The New York State Senate Task Force on Lyme and Tick-Borne Diseases today released a report and legislation that provides a comprehensive set of recommendations for a state action plan to enhance research, prevention, diagnosis and treatment for harmful tick-borne illnesses. To date in 2014, more than 450 new cases of Lyme disease have been reported in New York alone, and the number is expected to continue rising each year as disease-laden ticks spread to more communities.
The report’s recommendations focus on the need for: additional research and data about past, current and future disease trends; increased public awareness as the reach of the diseases spread to new communities; implementation of preventive measures such as “4 Poster” devices and bait vaccines for animals to reduce the infected tick population; and measures to enhance diagnosis and treatment for those who have the diseases.
In October 2013, Senate Majority Coalition Co-Leaders Dean Skelos and Jeffrey Klein created the Senate Task Force on Lyme and Tick-Borne Diseases. The task force is co-chaired by Senator Kemp Hannon (R-C-I, mNassau), Chairman of the Senate Health Committee, Senator David Carlucci (D, Rockland/Westchester), Senator Kenneth LaValle (R-C-I, Port Jefferson) and Senator Elizabeth Little (R-C-I, Queensbury).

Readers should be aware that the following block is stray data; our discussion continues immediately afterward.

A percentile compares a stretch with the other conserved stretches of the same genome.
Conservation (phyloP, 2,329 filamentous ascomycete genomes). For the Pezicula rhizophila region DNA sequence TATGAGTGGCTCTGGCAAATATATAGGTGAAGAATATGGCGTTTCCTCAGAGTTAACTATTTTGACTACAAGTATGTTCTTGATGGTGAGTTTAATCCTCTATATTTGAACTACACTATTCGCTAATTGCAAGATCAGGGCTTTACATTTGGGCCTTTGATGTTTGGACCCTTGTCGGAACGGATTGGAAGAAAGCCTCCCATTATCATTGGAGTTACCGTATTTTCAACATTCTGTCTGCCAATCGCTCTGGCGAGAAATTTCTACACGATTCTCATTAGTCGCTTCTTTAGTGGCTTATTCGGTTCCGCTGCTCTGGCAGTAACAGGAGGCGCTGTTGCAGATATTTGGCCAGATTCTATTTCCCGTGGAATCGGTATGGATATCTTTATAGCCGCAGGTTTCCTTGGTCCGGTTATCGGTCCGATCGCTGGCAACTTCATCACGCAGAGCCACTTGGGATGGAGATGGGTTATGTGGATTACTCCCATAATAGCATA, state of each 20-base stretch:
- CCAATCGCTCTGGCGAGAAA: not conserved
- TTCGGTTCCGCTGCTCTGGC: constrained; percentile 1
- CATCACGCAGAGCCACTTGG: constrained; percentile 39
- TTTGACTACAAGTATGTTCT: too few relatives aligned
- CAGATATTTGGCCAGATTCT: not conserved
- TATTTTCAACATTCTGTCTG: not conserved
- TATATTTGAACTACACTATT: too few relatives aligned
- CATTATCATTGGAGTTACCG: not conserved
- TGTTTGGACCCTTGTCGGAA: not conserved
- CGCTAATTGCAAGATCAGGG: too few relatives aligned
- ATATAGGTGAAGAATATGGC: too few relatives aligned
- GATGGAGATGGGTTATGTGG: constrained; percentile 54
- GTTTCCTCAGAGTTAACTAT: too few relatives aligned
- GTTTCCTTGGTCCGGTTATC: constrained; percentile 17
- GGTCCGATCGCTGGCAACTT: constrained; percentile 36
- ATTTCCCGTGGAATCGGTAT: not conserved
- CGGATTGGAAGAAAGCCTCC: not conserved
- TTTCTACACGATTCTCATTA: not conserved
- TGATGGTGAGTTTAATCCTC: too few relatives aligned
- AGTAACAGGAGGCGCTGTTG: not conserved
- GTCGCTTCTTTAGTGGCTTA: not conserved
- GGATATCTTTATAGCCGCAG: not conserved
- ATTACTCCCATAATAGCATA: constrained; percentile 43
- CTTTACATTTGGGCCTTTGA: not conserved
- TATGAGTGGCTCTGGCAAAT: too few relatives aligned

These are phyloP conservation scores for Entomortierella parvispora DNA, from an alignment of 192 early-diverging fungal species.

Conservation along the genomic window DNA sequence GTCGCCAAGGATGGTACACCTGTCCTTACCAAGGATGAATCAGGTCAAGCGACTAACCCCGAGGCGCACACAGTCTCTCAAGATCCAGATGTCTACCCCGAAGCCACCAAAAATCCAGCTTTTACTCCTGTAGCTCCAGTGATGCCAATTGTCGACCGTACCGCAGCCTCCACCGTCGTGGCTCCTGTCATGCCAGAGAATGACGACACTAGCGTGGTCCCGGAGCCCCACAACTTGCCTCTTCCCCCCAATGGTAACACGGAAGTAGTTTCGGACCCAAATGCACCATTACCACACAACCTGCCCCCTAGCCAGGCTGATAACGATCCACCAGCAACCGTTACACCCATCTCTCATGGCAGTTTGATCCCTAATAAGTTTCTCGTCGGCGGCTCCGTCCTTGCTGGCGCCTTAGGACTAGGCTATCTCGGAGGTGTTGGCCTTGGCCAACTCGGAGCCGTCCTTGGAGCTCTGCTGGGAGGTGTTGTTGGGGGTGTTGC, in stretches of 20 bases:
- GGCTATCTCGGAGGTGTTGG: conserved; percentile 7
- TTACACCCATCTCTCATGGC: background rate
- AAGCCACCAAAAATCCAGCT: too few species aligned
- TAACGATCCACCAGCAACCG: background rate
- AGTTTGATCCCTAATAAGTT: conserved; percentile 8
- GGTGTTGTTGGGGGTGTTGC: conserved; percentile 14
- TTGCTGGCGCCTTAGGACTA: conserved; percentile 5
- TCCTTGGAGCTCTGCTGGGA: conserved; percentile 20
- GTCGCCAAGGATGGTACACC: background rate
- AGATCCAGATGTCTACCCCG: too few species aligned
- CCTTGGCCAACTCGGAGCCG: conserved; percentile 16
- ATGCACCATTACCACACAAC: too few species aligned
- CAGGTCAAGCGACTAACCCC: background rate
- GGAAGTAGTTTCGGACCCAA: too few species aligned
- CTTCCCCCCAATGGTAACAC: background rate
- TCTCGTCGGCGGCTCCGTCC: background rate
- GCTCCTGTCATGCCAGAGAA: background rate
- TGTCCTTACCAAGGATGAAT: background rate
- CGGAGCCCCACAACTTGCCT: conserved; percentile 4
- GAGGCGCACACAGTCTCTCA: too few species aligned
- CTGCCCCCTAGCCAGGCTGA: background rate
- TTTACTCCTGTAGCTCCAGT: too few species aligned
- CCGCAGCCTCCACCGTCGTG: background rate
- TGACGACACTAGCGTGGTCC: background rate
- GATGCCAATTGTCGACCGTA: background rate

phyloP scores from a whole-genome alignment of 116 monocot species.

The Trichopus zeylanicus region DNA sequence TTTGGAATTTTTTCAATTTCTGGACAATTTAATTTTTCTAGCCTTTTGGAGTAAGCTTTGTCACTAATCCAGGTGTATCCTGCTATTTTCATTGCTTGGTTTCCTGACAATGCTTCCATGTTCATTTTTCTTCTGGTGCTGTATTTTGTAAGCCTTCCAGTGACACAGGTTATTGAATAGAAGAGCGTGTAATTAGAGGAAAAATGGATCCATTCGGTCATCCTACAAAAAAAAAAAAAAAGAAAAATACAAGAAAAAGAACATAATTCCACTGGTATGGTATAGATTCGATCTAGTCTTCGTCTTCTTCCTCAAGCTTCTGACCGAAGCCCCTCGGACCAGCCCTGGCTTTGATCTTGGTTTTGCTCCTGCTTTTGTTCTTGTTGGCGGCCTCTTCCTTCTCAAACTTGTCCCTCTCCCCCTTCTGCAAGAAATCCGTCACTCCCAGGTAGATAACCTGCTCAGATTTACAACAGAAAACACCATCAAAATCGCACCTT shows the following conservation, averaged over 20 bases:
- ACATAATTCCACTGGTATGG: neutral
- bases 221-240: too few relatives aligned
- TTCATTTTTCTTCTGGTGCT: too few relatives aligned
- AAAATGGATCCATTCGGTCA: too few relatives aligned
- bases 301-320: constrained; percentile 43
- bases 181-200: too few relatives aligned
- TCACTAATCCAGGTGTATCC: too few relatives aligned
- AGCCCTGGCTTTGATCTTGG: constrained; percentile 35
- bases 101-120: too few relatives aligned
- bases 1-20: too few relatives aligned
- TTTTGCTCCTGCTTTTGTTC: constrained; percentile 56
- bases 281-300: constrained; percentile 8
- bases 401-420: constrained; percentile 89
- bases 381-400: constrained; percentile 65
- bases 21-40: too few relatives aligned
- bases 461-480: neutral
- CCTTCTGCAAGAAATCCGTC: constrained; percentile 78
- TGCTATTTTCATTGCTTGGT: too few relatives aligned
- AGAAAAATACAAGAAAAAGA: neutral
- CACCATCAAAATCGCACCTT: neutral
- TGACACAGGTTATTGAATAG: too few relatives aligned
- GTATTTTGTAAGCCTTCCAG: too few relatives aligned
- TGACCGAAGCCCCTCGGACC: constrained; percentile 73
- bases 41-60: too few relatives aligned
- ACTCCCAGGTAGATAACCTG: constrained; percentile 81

Over the past nine months, the Task Force reviewed research, consulted with experts, heard from the public and worked to develop legislation and 19 recommendations to be incorporated into a New York State Action Plan on Lyme and tick-borne diseases. This Action Plan – similar in purpose to one created by the state Department of Health in 2001 to address the West Nile Virus outbreak -- should serve as a comprehensive roadmap for the state to prevent additional illnesses by improving research, education, diagnosis and treatment.
The report recommendations include several important research initiatives aimed at prevention and providing a better understanding of tick-borne diseases, which can be fatal. Additionally, a statewide conference hosted by the Task Force later in the year will be organized to bring together numerous universities and institutes from across the state who are already working on Lyme and tick-borne disease. The conference will focus on building collaboration and data sharing between the research community and the State Health Department and increasing access to federal research grants.
Other recommendations include a public education campaign, opportunities for continuing medical education, and a county learning collaborative. The collaborative is designed to partner counties in the state who have been at the epicenter of this epidemic with counties who are just beginning to experience outbreaks as the diseases move north and west in order to encourage the sharing of best practices.
The full report is available at nysenate.gov
Senator Carlucci said, “Lyme disease has progressed into a national epidemic. Legislation and recommendations crafted by the Lyme Disease Task Force will not only lower the amount of cases of these tick-borne illnesses, it will improve the quality of health among those living with this dreadful illness.”